17. H.261 Frame Sequence • Two types of image frames are defined: Intra-frames (I-frames) and Inter-frames (P-frames): • I-frames are treated as independent images. Transform coding method similar to JPEG is applied within each I-frame, hence “Intra”. • P-frames are not independent: coded by a forward predictive coding method (prediction from a previous P-frame is allowed - not just from a previous I-frame). • Temporal redundancy removal is included in P-frame coding, whereas I-frame coding performs only spatial redundancy removal. • To avoid propagation of coding errors, an I-frame is usually sent a couple of times in each second of the video.

  18. Intra-frame (I-frame) Coding • Macroblocks are of size 16 x16 pixels for the Y frame, and 8 x8 for Cb and Cr frames, since 4:2:0 chroma subsampling is employed. • A macroblock consists of four Y, one Cb, and one Cr 8 x 8 blocks. For each 8 x 8 block a DCT transform is applied, the DCT coefficients then go through quantization zigzag scan and entropy coding.

  19. Inter-frame (P-frame) Predictive Coding • Figure 10.6 shows the H.261 P-frame coding scheme based on motion compensation: • For each macroblock in the Target frame, a motion vector is allocated by one of the search methods discussed earlier. • After the prediction, a difference macroblock is derived to measure the prediction error. • Each of these 8 x 8 blocks go through DCT, quantization, zigzag scan and entropy coding procedures.

  20. Inter-frame (P-frame) Predictive Coding • The P-frame coding encodes the difference macroblock (not the Target macroblock itself). • Sometimes, a good match cannot be found, i.e., the prediction error exceeds a certain acceptable level. • The MB itself is then encoded (treated as an Intra MB) and in this case it is termed a non-motion compensated MB. • In fact, even the motion vector is not directly coded. • The difference, MVD, between the motion vectors of the preceding macroblock and current macroblock is sent for entropy coding: MVD = MVPreceding− MVCurrent(10:3)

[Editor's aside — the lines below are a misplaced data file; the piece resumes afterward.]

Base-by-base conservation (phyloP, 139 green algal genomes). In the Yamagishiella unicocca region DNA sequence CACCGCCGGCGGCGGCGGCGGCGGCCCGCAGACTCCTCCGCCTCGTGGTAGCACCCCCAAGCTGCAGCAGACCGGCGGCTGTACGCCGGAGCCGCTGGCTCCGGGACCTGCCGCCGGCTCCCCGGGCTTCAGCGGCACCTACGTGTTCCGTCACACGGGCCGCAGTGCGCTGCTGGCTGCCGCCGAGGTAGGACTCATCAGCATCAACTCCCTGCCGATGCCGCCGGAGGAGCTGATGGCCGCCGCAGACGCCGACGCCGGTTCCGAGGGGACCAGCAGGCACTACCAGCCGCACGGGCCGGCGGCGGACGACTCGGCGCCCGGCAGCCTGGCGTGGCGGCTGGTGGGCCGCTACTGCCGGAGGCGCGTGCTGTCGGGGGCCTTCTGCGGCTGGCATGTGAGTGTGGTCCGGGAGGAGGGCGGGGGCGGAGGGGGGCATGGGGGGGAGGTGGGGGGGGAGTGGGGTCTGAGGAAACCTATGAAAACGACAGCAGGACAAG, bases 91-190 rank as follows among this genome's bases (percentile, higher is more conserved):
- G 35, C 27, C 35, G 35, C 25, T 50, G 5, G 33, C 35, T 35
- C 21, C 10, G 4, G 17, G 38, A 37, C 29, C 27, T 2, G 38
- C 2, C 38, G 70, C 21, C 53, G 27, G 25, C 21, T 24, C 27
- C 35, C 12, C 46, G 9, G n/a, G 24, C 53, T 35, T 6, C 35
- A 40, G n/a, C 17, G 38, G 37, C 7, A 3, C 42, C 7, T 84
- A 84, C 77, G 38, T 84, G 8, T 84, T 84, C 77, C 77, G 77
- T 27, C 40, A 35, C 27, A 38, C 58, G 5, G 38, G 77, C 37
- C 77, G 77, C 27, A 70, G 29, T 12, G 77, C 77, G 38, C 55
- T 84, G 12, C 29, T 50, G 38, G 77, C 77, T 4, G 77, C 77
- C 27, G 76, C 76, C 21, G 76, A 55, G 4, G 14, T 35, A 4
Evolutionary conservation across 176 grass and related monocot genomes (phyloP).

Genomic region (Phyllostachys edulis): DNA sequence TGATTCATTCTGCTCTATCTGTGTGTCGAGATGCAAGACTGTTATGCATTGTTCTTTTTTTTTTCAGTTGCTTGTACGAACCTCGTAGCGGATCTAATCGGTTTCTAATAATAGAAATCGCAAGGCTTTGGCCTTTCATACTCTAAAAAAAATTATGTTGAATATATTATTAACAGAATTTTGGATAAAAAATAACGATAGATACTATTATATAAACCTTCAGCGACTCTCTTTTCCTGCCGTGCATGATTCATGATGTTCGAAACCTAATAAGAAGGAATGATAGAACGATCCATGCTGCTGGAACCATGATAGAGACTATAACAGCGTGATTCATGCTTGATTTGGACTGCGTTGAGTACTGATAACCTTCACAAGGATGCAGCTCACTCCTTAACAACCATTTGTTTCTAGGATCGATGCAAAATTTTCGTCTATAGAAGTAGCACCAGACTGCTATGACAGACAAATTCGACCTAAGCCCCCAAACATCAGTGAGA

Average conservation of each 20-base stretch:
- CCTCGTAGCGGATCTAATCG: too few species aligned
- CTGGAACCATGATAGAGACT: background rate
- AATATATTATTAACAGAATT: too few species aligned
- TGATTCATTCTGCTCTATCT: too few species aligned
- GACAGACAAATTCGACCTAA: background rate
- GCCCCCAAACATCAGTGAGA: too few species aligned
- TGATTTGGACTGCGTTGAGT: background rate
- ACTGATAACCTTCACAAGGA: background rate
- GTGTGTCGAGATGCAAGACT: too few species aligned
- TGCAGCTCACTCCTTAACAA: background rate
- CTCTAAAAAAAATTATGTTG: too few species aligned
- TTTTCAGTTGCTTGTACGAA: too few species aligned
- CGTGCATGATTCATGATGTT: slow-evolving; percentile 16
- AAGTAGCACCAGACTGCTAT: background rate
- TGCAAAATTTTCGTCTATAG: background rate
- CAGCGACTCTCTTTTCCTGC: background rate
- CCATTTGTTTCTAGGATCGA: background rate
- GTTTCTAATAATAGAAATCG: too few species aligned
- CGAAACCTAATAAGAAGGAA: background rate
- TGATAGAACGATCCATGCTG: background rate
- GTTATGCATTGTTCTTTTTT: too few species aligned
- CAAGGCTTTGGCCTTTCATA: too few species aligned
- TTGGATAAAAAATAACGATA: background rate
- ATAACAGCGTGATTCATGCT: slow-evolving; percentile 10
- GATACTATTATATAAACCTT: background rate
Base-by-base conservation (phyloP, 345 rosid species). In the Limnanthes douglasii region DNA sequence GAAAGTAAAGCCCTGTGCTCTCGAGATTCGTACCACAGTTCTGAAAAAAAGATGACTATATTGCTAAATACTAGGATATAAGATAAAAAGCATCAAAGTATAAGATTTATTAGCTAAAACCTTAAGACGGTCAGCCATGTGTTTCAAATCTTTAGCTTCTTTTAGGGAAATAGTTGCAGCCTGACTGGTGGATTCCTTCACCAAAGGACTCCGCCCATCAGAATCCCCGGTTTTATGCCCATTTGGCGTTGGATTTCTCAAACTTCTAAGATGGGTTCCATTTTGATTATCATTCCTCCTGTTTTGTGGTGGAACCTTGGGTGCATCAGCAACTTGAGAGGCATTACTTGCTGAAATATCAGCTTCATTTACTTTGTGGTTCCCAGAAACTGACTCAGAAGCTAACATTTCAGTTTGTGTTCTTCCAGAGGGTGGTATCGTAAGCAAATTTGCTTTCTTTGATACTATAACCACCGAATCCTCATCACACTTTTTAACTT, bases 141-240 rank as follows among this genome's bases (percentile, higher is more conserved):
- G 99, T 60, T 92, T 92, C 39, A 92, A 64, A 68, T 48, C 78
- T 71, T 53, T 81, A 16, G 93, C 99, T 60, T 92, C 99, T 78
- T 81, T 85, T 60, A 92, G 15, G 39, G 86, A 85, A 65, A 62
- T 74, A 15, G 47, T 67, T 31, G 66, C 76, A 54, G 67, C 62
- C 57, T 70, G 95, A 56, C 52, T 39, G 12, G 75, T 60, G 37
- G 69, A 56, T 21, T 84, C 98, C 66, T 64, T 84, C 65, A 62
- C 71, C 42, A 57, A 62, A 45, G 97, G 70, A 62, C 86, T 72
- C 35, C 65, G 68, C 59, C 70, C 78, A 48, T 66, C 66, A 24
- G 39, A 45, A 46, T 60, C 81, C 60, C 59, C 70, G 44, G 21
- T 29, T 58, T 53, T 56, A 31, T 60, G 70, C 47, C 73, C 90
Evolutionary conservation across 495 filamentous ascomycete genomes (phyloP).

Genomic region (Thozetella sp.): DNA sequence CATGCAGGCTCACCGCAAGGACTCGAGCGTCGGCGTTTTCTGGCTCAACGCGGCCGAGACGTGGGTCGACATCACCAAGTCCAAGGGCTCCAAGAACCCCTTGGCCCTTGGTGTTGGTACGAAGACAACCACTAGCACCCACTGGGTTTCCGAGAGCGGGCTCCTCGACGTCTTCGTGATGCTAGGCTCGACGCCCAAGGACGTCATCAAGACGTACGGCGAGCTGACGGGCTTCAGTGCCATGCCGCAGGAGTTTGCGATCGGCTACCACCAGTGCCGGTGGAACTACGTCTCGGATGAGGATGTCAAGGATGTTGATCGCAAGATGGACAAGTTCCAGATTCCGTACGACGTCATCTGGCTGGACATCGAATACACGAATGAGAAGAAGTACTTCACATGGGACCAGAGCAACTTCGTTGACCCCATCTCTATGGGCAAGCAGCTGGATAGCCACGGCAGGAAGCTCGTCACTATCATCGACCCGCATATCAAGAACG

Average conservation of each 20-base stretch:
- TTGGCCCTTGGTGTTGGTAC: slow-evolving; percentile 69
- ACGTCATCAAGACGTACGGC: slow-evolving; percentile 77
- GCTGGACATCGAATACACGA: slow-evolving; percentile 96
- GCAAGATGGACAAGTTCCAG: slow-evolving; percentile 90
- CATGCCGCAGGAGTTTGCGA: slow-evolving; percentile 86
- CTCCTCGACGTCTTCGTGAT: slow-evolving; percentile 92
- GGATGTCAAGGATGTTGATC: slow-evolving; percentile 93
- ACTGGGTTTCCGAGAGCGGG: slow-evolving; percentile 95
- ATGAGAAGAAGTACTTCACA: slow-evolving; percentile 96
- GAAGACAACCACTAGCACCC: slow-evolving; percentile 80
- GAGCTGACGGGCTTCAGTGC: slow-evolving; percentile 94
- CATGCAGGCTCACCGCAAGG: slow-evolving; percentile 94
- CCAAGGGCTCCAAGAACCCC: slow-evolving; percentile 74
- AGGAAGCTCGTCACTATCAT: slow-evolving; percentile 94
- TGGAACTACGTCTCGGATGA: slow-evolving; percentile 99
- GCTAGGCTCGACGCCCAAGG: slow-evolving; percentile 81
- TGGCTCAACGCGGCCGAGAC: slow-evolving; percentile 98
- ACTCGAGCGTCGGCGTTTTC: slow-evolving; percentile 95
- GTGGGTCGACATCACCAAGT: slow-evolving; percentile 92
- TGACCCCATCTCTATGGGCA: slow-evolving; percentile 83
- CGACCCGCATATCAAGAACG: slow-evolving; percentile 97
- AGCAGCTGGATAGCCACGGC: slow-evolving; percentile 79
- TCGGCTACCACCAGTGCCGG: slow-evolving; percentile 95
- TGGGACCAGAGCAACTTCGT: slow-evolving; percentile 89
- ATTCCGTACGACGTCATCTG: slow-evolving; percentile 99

21. H.263 • H.263 is an improved video coding standard for video conferencing and other audiovisual services transmitted on Public Switched Telephone Networks (PSTN). • Aims at low bit-rate communications at bit-rates of less than 64 kbps. • Uses predictive coding for inter-frames to reduce temporal redundancy and transform coding for the remaining signal to reduce spatial redundancy (for both Intra-frames and inter-frame prediction).

  22. MPEG-1 • MPEG: Moving Pictures Experts Group, established in 1988 for the development of digital video. • MPEG-1 adopts the CCIR601 digital TV format also known as SIF (Source Input Format). • MPEG-1 supports only non-interlaced video. Normally, its picture resolution is: • 352 x240 for NTSC video at 30 fps • 352 x288 for PAL video at 25 fps • It uses 4:2:0 chroma subsampling

  23. Motion Compensation in MPEG-1 • Motion Compensation (MC) based video encoding in H.261 works as follows: • In Motion Estimation (ME), each macroblock (MB) of the Target P-frame is assigned a best matching MB from the previously coded I or P frame - prediction. • prediction error: The difference between the MB and its matching MB, sent to DCT and its subsequent encoding steps. • The prediction is from a previous frame - forward prediction.